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Mary Hamilton – Learning about the Working on Our Work Weekend

Mary Hamilton shares on running the WOW Weekend for storytellers (Working on Our Work Weekend Retreat. Press Play to hear Mary Hamilton speak on the

Press Play to hear Mary Hamilton on running the WOW Weekend for storytellers (Working on Our Work Weekend Retreat.

Post written by Mary Hamilton.

What is a WOW Weekend?

A WOW Weekend is a “Working on Our Work” Storytelling Weekend facilitated by Scheherazade’s Legacy – Mary Hamilton & Cynthia Changaris. Wow Weekends provide an opportunity for storytellers of all experience levels to gather as peers and grow in the art of telling stories. Each storyteller participating in a WOW Weekend is guaranteed the same amount of time (minimum one hour) for the group to focus their attention on the teller’s work. Using an artist-centered process, each participant will be able to use the collective wisdom of the group in service to the storyteller’s work.

Want to try out a new story? Participate in a WOW Weekend. Have an idea for a new workshop and want to talk through it? Participate in a WOW Weekend. Got a gig coming up that calls for you to make a familiar tale five minutes shorter? Participate in a WOW Weekend. Got a gig coming up that calls for you to present a program of stories you haven’t told in a long time? Participate in a WOW Weekend.

In other words, the agenda for each teller is determined by the teller. Truly, a WOW Weekend fosters a gathering of artistic peers listening, thinking and responding in support of one another’s work.

How Do We Work on Our Work Together?

We use the Artist-Centered Response Process. The Artist-Centered Response Process is a combination of storytelling coaching techniques developed by storyteller Doug Lipman and artist-centered critical response process developed by dancer Liz Lerman. We’ll use a step-by-step process with the artist deciding how far to proceed along the five steps:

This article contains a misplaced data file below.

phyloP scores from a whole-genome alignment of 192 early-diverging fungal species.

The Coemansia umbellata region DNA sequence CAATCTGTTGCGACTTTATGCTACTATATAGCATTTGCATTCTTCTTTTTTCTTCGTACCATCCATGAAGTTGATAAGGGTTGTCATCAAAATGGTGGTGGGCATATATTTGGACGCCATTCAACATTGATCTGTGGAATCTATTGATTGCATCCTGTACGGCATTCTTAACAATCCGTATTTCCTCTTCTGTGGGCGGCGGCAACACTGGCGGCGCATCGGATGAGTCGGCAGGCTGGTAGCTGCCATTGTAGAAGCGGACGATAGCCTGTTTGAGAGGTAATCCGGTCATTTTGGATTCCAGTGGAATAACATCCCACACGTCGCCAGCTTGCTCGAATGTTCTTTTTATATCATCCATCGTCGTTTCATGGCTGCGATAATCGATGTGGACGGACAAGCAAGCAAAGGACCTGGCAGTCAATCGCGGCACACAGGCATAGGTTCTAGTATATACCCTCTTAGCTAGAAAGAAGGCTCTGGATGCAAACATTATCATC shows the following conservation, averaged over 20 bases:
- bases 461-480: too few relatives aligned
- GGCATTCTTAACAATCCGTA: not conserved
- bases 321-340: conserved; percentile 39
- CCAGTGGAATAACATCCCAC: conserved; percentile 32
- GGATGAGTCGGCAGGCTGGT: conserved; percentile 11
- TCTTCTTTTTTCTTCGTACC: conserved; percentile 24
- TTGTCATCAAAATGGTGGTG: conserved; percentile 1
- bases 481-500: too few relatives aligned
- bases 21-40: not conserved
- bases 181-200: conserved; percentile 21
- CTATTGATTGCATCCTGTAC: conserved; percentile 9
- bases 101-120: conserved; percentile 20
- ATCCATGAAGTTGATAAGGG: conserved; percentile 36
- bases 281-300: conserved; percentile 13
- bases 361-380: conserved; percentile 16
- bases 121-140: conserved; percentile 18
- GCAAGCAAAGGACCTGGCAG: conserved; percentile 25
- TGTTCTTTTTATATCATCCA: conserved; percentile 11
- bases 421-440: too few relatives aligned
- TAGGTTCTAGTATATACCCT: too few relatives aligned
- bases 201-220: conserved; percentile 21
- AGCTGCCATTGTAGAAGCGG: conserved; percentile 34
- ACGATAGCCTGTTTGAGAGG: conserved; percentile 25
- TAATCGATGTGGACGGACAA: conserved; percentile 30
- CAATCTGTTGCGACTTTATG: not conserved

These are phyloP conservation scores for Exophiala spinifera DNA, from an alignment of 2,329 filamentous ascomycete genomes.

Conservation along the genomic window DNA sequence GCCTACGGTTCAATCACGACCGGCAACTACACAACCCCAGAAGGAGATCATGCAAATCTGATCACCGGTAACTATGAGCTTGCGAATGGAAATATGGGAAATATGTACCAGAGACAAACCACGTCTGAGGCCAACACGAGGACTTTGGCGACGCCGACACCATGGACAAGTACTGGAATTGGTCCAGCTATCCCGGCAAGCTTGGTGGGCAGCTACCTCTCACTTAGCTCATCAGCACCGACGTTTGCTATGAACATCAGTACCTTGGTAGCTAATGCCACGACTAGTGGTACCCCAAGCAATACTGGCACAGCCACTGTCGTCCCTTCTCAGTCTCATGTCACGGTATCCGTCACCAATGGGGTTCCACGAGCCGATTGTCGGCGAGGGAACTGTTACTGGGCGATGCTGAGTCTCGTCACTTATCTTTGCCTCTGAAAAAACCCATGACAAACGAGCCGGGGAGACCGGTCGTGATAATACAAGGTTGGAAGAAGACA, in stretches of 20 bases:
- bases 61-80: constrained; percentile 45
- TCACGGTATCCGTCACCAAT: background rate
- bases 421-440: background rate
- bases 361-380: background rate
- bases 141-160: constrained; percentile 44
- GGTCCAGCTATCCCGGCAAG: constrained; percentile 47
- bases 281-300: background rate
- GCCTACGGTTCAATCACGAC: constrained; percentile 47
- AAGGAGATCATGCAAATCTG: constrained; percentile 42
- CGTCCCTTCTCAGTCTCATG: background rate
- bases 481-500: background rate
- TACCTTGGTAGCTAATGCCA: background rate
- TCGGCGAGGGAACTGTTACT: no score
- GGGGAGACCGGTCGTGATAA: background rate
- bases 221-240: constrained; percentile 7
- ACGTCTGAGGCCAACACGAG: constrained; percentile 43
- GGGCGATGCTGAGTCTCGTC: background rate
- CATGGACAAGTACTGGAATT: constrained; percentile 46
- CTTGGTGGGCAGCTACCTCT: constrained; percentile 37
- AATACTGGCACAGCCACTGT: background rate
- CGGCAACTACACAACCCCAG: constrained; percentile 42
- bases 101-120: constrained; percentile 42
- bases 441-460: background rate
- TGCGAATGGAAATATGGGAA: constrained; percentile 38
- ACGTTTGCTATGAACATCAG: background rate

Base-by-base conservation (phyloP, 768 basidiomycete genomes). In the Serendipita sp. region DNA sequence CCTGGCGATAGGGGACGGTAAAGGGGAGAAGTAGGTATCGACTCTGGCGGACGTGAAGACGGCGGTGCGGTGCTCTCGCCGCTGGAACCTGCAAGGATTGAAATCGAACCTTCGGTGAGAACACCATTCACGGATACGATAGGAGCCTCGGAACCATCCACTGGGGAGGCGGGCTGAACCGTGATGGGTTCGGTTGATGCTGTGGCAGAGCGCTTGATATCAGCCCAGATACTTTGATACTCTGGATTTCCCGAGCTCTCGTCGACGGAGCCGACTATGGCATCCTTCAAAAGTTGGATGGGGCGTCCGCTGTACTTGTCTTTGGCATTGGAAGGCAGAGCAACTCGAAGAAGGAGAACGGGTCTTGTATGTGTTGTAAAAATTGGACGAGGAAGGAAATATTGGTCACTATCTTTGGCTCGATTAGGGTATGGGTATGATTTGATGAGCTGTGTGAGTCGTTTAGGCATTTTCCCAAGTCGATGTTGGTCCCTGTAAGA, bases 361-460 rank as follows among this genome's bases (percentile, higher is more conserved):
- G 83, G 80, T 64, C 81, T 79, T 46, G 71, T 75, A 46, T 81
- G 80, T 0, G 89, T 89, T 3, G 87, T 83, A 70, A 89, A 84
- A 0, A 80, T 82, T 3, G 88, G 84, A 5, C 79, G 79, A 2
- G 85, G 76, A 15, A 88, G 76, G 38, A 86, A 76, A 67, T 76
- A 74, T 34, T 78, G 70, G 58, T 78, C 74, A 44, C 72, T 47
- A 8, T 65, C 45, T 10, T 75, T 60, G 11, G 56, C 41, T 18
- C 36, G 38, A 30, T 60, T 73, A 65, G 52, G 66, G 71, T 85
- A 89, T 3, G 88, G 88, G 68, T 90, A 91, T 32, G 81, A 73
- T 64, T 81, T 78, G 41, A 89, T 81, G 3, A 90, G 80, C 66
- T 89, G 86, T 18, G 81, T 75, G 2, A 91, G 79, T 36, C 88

Step 1: Listen (to the work, to the ideas, to whatever the artist want to use the brains of the group to consider). Sometimes, Step 1 is the only step the artist wants because the artist just wants to “put the work out there” to see how it feels, but does not want to discuss it with the group. That’s fine and allowed at a WOW weekend.

Step 2: Give affirmations – the group lets the artist know what they heard that is working. Artists are encouraged to use Step 2 to benefit from the opportunity to hear from peers. While some may feel, “I don’t need to hear affirmations. I want to focus on what needs to be fixed, so I plan to skip Step 2!” it is important that the artist hear affirmations. It is in Step 2 that artists often learn about aspects of their work that are indeed working well that the artist had not realized were successful or had not acknowledged as strengths.

Step 3: Artist asks questions – this is the artist’s opportunity to bring up those issues the artist wants the group to consider, ponder, give opinions on, etc.

Step 4: Listeners ask questions or state reactions – this is the artist’s opportunity to hear (and answer if desired) questions from the group. This step can help the artist become aware of sections where the listeners “didn’t get it” which can really help the artist figure out where tinkering may be needed. “State reactions” does not mean “pass judgment” but instead means the listeners can tell the artist where they were lost or confused, or found their attention wavering, or what they are wondering about. If a listener feels a strong desire to make a suggestion during Step 4, the listener should ask the artist’s permission first.

The Final Step: Check back in with the artist. Often, after the listeners ask questions, the artist discovers she/he has more questions about the work or more comments to make, so a final check with the artist is always the last step in the process.

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This Post is a repost from Mary’s Website – See the original material in context and learn more about the WOW weekend.

2 Comments

  • By Mary Beth Spann, May 29, 2007 @ 3:36 pm

    Community, collegiality, support and feedback are crucial to anyone’s growth–and this is especially true for artists who often develop their art in isolation. An Artistic Master Mind as described in this post can only result in better, deeper, more honest and more reflective art.

  • By Cheryl, November 28, 2012 @ 12:48 pm

    I had the wonderful experience of attending a WOW weekend with Mary and Cynthia. This was a very enlightening program. thank you for offering this for others.

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